A friend had a Best Buy reward certificate that was near the expiration date, so he decided to use it on line to purchase an iTunes card.  Unlike transactions at the iTunes store where all business is done electronically, Best Buy sent the card in the mail.


The $15 gift card came in a padded envelope, with a printed/personalized invoice and one little piece of promotional material.  Instead of being instantaneous, it took a week to complete.  And then my friend took one look at the card, punched the number into the iTunes store for credit, and threw the card and whole package away.  

I have ranted about gift cards before*, but now in addition to just environmental waste, think about the time and money that could have been saved if Best Buy had chosen another process to use for gift card fulfillment.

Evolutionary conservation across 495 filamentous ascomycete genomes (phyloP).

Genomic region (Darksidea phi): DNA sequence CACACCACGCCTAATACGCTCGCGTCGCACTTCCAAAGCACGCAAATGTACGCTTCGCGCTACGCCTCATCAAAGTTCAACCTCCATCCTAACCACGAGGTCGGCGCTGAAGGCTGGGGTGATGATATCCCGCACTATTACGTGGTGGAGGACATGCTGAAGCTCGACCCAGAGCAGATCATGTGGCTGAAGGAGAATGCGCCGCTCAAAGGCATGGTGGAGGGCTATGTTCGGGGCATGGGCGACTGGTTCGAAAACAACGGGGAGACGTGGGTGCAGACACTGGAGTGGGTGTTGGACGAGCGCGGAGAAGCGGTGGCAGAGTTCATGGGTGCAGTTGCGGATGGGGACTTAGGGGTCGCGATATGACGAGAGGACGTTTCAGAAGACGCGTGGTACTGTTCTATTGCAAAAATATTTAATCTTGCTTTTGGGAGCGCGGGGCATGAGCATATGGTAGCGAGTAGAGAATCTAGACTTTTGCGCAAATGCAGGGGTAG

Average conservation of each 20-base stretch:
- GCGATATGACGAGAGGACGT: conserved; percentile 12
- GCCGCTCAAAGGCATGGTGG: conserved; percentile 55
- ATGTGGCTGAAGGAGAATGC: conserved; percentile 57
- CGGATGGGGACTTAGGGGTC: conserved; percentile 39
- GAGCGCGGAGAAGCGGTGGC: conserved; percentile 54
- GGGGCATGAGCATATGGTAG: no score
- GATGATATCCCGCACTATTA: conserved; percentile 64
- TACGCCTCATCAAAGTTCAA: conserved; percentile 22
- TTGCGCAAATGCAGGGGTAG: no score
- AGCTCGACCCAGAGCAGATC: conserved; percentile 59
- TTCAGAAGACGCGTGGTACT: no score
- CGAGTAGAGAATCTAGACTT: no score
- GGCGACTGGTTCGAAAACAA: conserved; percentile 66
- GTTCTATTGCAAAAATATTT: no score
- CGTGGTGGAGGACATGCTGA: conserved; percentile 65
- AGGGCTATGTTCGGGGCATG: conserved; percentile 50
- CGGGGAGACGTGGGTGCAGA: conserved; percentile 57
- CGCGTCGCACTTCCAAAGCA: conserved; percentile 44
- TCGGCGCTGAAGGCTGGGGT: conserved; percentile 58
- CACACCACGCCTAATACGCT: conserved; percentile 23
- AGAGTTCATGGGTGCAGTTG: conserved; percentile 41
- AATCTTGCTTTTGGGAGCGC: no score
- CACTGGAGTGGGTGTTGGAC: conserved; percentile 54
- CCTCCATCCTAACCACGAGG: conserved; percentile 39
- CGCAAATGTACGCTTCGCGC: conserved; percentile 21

Do you have a similar practice in your organization — something that could be modified to save time and money (not to mention make your customers happier)?  Do you have manual transactions that could be put on-line?  Or two stages of the process that could be combined into one?  Or steps that could be eliminated without negative impact?  

Look at your organization through the eyes of your customer and see if you can make your rewards actually rewarding.

beth triplett and Brian Gardner
leadershipdots.blogspot.com
@leadershipdots

leadershipdots@gmail.com

*see #190, December 8, 2012

About the Author leadership dots by dr. beth triplett

Dr. beth triplett is the owner of leadership dots, offering coaching, training and consulting for new supervisors. She also shares daily lessons on her leadershipdots blog. Her work is based on the leadership dots philosophy that change happens through the intentional connecting of small steps in the short term to the big picture in the long term.

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